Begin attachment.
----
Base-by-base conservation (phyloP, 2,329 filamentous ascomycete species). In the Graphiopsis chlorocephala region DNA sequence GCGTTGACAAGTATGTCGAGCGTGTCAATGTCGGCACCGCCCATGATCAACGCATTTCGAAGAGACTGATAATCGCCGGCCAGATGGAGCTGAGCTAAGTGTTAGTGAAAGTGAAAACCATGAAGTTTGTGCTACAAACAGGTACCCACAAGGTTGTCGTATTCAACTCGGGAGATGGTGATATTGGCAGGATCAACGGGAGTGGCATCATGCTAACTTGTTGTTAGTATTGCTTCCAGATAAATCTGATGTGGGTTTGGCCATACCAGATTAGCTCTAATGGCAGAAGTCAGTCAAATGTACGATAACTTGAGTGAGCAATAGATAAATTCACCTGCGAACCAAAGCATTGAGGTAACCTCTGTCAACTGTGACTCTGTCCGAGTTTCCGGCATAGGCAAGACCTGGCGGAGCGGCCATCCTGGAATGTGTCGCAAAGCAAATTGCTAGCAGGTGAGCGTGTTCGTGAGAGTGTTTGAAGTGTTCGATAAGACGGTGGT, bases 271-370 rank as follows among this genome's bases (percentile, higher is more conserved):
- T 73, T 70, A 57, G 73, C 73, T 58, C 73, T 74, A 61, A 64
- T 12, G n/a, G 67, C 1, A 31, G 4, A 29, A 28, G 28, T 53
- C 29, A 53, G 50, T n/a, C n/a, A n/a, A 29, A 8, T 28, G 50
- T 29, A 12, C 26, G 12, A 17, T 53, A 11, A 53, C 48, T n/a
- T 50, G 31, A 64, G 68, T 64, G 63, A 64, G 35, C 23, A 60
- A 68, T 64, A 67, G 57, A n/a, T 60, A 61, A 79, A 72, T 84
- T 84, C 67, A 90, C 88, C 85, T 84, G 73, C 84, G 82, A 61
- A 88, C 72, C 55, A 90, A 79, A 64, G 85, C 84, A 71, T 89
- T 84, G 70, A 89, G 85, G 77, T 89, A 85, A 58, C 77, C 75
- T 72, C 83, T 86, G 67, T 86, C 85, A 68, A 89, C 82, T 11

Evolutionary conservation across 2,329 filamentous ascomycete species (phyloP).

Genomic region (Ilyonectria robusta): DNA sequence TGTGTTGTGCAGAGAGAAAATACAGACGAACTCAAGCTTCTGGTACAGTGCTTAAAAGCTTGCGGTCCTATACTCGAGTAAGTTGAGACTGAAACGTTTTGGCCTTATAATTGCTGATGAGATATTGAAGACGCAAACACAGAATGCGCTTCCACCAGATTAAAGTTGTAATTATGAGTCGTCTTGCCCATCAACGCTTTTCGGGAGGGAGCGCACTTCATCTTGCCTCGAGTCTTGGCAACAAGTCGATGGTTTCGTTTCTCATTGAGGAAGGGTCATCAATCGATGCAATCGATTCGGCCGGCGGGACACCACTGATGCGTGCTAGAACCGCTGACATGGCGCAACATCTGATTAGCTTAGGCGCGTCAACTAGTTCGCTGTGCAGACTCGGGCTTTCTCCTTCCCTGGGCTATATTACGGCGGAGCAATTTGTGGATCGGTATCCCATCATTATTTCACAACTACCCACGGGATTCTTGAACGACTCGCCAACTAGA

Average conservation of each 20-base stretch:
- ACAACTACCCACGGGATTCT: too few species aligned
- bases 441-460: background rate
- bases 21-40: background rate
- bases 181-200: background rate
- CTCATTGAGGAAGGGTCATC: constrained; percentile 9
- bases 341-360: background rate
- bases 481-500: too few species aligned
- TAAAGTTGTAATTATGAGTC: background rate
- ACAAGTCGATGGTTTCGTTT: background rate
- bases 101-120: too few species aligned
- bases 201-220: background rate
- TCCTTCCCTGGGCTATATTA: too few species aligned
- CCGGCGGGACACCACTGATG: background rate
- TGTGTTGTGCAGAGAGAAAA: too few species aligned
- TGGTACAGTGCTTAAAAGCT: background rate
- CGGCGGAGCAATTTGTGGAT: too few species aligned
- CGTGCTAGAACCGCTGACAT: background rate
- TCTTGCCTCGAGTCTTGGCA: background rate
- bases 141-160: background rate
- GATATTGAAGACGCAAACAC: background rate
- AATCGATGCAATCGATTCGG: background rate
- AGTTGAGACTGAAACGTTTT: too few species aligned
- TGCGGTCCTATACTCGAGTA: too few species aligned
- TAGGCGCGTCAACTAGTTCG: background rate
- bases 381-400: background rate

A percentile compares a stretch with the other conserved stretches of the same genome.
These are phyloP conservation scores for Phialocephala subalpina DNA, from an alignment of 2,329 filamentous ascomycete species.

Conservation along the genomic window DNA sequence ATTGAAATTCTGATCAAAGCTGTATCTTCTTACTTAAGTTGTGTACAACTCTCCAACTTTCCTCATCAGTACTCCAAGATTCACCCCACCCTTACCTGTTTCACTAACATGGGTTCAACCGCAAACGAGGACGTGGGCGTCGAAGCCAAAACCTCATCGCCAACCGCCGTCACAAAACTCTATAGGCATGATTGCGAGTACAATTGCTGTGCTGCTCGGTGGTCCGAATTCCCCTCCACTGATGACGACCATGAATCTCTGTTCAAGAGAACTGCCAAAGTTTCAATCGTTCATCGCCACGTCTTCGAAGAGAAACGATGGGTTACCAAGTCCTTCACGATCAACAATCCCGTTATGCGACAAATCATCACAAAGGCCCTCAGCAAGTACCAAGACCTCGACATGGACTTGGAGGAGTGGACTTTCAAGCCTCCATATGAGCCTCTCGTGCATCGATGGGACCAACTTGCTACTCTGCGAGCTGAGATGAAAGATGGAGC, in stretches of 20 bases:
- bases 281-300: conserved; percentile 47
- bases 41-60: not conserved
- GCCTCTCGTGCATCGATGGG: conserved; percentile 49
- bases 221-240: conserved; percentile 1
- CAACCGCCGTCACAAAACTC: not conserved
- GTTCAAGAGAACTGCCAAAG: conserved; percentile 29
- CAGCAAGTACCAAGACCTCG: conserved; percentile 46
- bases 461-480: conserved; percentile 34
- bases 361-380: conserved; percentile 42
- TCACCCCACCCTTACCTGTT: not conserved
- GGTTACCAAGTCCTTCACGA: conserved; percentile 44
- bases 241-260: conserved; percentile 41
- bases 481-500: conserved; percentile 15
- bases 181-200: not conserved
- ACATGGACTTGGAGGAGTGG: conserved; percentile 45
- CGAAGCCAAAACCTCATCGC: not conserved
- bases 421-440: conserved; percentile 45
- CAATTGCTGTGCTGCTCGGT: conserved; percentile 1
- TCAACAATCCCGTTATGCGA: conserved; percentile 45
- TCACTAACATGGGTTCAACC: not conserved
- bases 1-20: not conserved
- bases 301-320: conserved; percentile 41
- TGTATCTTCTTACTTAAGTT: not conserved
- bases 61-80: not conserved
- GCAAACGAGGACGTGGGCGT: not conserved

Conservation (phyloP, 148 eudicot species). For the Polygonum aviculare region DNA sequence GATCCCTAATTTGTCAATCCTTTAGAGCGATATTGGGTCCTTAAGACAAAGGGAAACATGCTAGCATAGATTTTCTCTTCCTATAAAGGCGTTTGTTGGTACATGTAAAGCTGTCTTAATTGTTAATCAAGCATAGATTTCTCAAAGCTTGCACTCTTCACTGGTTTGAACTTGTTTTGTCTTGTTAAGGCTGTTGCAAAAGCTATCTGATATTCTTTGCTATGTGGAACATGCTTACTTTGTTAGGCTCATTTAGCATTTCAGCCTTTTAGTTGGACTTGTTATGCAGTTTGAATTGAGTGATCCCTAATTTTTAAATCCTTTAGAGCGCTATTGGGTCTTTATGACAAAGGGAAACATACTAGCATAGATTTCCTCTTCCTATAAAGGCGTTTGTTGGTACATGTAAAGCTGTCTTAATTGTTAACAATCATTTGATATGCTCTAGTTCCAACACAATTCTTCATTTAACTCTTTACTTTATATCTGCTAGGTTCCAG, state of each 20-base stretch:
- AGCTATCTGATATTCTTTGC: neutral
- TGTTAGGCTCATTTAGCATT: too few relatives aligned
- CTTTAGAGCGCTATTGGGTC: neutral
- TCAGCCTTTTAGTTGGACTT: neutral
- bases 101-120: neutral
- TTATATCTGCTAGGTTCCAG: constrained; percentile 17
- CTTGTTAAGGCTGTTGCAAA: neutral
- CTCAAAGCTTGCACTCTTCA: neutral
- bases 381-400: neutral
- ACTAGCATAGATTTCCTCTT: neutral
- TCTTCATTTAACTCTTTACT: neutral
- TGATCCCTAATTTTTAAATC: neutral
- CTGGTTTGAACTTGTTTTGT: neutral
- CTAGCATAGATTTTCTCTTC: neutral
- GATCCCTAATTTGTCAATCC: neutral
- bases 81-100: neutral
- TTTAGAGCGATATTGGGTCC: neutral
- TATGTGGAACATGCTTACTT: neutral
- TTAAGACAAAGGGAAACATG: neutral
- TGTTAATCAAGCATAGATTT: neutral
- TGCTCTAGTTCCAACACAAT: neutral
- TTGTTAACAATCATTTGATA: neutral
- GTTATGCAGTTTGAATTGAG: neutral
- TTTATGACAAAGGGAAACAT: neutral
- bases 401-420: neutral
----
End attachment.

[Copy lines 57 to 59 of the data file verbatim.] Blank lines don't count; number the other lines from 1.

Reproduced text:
- ACATGGACTTGGAGGAGTGG: conserved; percentile 45
- CGAAGCCAAAACCTCATCGC: not conserved
- bases 421-440: conserved; percentile 45